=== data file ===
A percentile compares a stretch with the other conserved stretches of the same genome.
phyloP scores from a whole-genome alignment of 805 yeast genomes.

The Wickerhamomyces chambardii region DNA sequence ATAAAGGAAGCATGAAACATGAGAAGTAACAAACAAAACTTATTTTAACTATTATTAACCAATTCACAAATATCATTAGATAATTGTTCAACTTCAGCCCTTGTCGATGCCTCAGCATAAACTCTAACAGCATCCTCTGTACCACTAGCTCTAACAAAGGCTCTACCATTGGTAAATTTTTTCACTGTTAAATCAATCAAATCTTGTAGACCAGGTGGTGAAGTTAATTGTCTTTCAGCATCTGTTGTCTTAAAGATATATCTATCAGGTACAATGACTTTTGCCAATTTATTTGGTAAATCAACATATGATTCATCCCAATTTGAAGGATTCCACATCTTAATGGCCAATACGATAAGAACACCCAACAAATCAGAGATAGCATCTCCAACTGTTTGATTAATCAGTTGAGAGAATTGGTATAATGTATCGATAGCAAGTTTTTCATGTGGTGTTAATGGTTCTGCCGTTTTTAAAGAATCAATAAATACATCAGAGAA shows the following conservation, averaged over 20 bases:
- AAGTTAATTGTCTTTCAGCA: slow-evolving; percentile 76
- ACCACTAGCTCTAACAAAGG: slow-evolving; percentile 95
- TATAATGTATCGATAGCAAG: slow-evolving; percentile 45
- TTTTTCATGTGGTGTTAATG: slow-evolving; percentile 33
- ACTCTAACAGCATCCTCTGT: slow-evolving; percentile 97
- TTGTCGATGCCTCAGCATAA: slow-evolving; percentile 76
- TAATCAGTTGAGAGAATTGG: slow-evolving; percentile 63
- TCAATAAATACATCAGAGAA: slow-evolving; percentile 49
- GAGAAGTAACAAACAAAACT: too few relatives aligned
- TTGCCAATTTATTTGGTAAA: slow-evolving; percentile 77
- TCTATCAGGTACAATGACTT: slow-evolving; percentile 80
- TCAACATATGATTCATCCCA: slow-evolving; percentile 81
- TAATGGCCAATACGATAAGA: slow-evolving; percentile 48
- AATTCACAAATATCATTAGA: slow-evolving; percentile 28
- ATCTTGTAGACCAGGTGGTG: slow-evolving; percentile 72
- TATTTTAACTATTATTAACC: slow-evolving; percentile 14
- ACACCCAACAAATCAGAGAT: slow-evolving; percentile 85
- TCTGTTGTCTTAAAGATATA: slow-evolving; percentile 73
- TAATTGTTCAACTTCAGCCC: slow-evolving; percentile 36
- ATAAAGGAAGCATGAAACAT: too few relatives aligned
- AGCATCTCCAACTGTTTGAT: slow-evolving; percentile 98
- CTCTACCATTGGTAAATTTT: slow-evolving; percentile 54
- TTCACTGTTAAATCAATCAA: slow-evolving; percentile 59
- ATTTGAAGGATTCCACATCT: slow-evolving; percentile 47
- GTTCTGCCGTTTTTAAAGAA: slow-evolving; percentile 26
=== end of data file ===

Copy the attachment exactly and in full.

A percentile compares a stretch with the other conserved stretches of the same genome.
phyloP scores from a whole-genome alignment of 805 yeast genomes.

The Wickerhamomyces chambardii region DNA sequence ATAAAGGAAGCATGAAACATGAGAAGTAACAAACAAAACTTATTTTAACTATTATTAACCAATTCACAAATATCATTAGATAATTGTTCAACTTCAGCCCTTGTCGATGCCTCAGCATAAACTCTAACAGCATCCTCTGTACCACTAGCTCTAACAAAGGCTCTACCATTGGTAAATTTTTTCACTGTTAAATCAATCAAATCTTGTAGACCAGGTGGTGAAGTTAATTGTCTTTCAGCATCTGTTGTCTTAAAGATATATCTATCAGGTACAATGACTTTTGCCAATTTATTTGGTAAATCAACATATGATTCATCCCAATTTGAAGGATTCCACATCTTAATGGCCAATACGATAAGAACACCCAACAAATCAGAGATAGCATCTCCAACTGTTTGATTAATCAGTTGAGAGAATTGGTATAATGTATCGATAGCAAGTTTTTCATGTGGTGTTAATGGTTCTGCCGTTTTTAAAGAATCAATAAATACATCAGAGAA shows the following conservation, averaged over 20 bases:
- AAGTTAATTGTCTTTCAGCA: slow-evolving; percentile 76
- ACCACTAGCTCTAACAAAGG: slow-evolving; percentile 95
- TATAATGTATCGATAGCAAG: slow-evolving; percentile 45
- TTTTTCATGTGGTGTTAATG: slow-evolving; percentile 33
- ACTCTAACAGCATCCTCTGT: slow-evolving; percentile 97
- TTGTCGATGCCTCAGCATAA: slow-evolving; percentile 76
- TAATCAGTTGAGAGAATTGG: slow-evolving; percentile 63
- TCAATAAATACATCAGAGAA: slow-evolving; percentile 49
- GAGAAGTAACAAACAAAACT: too few relatives aligned
- TTGCCAATTTATTTGGTAAA: slow-evolving; percentile 77
- TCTATCAGGTACAATGACTT: slow-evolving; percentile 80
- TCAACATATGATTCATCCCA: slow-evolving; percentile 81
- TAATGGCCAATACGATAAGA: slow-evolving; percentile 48
- AATTCACAAATATCATTAGA: slow-evolving; percentile 28
- ATCTTGTAGACCAGGTGGTG: slow-evolving; percentile 72
- TATTTTAACTATTATTAACC: slow-evolving; percentile 14
- ACACCCAACAAATCAGAGAT: slow-evolving; percentile 85
- TCTGTTGTCTTAAAGATATA: slow-evolving; percentile 73
- TAATTGTTCAACTTCAGCCC: slow-evolving; percentile 36
- ATAAAGGAAGCATGAAACAT: too few relatives aligned
- AGCATCTCCAACTGTTTGAT: slow-evolving; percentile 98
- CTCTACCATTGGTAAATTTT: slow-evolving; percentile 54
- TTCACTGTTAAATCAATCAA: slow-evolving; percentile 59
- ATTTGAAGGATTCCACATCT: slow-evolving; percentile 47
- GTTCTGCCGTTTTTAAAGAA: slow-evolving; percentile 26